Reported cases of rape and sexual abuse cases by 28 percent in the first three months of the year compared to one year earlier, according to new figures released on Wednesday by Statistics Finland.
The data jibes with the experience of the Tukinainen rape crisis centre, which supports victims of rape and sexual assault across Finland.
"There are lots of reports but few convictions," said Riitta Silver, a lawyer at the Tukinainen (siirryt toiseen palveluun) rape crisis centre. "One big reason for this is the lack of legal help for victims in police interviews. Victims have the right to free legal advice when they report a crime and to free legal assistance when they’re interviewed by police."
"Police have the obligation to direct victims to support services but that often happens too late, as the victim has already given an interview. It would be better if they were informed about support services before making the complaint."
One in six reports lead to conviction
Amnesty International reported recently (siirryt toiseen palveluun) that in 2017, the last year for which figures are available, police received 1,245 rape reports but just one in six, 209 cases, resulted in convictions. Police concluded investigations and sent cases to the prosecutor in 70 percent of reported rapes, with 29 percent going to trial and just 17 percent resulting in a conviction.
Chief Superintendent Mons Enqvist of the National Police Board says that officers are required to inform victims of their rights, and mostly do so.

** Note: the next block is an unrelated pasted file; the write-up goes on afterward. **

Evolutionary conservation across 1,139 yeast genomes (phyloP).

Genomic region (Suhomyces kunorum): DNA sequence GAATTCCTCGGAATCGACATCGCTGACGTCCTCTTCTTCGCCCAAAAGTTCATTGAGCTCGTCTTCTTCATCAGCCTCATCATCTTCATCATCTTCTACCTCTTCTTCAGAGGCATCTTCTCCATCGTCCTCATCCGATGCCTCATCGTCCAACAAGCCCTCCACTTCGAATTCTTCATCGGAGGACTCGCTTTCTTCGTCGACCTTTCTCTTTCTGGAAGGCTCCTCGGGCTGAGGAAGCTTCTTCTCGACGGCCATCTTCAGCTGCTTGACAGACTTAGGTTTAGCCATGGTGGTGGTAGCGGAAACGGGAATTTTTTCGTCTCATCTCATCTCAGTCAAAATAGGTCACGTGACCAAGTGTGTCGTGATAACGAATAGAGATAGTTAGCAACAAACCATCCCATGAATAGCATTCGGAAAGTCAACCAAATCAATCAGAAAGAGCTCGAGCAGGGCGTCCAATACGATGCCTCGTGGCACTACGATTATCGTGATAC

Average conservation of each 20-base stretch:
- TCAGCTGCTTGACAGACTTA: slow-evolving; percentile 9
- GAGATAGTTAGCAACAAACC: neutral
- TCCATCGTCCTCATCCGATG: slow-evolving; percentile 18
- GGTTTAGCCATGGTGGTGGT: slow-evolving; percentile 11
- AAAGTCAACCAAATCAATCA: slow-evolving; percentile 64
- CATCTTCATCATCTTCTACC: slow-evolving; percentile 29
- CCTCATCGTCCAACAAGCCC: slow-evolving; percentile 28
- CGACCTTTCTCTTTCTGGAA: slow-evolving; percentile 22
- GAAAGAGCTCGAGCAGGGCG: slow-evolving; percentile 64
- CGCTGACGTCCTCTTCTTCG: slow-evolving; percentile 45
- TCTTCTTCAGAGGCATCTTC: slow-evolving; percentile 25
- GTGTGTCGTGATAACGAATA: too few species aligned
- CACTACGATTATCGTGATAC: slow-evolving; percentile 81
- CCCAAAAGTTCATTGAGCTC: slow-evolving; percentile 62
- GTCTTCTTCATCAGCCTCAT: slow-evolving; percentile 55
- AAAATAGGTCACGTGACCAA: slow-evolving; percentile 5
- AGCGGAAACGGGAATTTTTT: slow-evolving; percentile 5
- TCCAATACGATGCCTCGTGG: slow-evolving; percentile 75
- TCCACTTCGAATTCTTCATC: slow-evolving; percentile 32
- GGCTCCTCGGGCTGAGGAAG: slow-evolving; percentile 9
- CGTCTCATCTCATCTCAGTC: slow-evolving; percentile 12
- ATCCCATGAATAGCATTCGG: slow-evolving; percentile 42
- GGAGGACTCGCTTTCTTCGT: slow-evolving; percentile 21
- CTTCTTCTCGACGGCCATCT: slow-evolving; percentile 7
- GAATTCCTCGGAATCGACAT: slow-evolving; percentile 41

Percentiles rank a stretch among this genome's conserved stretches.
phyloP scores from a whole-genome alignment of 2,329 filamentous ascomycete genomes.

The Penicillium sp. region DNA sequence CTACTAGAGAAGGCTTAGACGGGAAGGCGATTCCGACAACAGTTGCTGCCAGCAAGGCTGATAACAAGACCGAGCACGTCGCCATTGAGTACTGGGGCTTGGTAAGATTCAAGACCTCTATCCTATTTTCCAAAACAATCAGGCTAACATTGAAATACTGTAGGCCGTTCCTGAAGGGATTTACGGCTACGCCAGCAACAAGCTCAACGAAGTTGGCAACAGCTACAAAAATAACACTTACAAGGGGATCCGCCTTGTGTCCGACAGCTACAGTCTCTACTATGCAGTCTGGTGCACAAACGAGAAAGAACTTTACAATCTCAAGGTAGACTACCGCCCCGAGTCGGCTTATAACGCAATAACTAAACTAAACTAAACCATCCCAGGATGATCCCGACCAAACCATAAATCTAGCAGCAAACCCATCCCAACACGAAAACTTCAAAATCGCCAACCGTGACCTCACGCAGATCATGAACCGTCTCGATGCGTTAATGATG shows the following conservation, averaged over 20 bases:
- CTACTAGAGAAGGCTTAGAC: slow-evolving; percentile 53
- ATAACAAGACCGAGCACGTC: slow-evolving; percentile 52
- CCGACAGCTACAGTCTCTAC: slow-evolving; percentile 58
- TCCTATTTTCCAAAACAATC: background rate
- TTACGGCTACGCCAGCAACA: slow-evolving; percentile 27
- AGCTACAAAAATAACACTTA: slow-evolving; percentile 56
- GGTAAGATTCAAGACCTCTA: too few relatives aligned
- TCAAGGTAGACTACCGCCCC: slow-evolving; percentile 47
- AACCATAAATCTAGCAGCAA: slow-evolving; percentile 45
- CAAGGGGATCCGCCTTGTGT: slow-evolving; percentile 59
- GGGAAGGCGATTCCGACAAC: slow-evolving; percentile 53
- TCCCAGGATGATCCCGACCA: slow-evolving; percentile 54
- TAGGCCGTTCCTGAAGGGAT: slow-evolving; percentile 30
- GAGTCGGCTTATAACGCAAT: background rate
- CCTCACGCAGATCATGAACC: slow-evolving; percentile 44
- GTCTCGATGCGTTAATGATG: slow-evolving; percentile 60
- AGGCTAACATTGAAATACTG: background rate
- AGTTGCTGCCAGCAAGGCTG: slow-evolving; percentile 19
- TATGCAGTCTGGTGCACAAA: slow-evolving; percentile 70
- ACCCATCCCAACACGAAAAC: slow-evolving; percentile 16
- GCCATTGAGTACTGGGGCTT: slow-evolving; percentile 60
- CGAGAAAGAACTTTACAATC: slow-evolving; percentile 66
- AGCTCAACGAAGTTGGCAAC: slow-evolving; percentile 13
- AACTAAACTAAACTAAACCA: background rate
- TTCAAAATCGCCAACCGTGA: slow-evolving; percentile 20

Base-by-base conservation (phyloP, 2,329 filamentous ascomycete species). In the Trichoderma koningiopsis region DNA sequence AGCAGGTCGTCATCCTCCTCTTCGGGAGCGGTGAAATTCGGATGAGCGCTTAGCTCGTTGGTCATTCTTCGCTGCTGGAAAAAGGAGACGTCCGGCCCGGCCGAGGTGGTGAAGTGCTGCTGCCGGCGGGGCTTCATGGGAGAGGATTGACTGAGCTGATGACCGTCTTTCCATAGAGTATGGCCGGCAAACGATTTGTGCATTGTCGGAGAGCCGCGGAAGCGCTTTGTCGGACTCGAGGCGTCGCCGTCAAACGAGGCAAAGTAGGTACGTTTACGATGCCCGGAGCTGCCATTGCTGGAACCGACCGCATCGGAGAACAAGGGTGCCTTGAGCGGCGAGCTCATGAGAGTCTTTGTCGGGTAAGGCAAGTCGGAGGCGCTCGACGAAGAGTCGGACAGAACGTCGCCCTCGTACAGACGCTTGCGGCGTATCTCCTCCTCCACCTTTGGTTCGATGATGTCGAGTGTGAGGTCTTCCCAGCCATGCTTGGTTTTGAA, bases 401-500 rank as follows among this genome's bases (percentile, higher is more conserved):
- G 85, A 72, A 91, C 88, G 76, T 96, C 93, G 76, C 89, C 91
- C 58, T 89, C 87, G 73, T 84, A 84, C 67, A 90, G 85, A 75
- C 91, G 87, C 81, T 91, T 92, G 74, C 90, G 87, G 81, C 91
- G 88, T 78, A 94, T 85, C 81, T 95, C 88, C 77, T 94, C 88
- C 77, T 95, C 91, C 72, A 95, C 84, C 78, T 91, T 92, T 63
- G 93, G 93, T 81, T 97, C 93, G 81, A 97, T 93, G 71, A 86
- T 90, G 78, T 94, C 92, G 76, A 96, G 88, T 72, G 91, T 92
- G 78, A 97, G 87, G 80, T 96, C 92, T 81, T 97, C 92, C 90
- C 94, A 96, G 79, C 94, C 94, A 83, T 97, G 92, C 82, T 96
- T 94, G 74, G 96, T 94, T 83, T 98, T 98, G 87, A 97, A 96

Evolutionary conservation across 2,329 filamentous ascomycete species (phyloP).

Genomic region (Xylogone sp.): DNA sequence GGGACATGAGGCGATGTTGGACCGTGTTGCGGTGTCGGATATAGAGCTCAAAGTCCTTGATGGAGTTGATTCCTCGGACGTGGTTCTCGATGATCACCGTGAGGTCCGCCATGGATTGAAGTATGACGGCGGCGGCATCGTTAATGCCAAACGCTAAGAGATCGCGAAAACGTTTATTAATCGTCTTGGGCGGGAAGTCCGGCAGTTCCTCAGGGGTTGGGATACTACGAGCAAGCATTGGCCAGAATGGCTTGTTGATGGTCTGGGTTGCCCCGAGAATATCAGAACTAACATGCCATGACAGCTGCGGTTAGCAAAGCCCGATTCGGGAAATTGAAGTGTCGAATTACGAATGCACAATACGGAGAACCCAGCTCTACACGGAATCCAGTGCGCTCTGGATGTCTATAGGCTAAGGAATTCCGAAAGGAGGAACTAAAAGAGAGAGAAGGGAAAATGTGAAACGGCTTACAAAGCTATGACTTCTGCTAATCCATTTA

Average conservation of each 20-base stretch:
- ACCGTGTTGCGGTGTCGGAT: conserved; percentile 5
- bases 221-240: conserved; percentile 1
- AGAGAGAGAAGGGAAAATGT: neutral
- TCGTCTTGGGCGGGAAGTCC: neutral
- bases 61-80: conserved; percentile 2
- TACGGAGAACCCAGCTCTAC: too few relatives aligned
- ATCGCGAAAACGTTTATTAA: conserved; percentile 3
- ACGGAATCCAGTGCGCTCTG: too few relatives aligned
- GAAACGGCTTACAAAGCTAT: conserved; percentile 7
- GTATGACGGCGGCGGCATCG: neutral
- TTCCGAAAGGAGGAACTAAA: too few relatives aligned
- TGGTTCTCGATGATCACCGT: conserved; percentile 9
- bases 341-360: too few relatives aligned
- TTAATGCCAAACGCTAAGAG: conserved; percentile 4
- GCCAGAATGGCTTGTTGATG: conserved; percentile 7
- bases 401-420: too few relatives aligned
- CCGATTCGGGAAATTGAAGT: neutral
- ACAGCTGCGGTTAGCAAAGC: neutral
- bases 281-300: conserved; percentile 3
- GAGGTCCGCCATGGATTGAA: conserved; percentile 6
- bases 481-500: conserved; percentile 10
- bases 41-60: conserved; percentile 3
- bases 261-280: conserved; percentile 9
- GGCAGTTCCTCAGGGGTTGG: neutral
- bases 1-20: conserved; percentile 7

"We do tell victims about right to free legal assistance, that’s part of our guidelines," Enqvist said. "This right has been expanded in recent years to include potential victims of trafficking."
"For the past few years we have proritised sex crimes because we cannot investigate every crime, but sex crimes are a priority," he added.
Training programmes and specialist sex crime investigators are also cited by Enqvist as evidence of police efforts in the area, but Silver argued that more needs to be done. She mentioned a "lack of expertise" in the police force.
"Police have made general decisions about where to direct resources, and it's clear that some criminal reports are not investigated right to the end," Silver noted. "Only some cases proceed to the prosecutor, or the prosecutor brings a charge like sexual harassment which is the mildest sexual offence, and quite often the case will be closed early and then it’s not investigated to the end."
Statistics Finland reported (siirryt toiseen palveluun) that altogether 379 rapes were reported to police over the first three months of the year, which was 27.6 percent more than the January-March period in 2018. There were 417 reports of child sexual abuse, a rise on 2018 of 28.7 percent.
The stats agency reports that during the 2010s the highest level of reported child sex abuse cases during a three-month period came in April-June 2013, when police received 612 reports.
Overall, the number of criminal complaints received by the police, Customs and the border guard dropped three percent this year compared to the first three months of last year.
New laws toughening the maximum jail terms for child sex abuse came into force in Finland this week.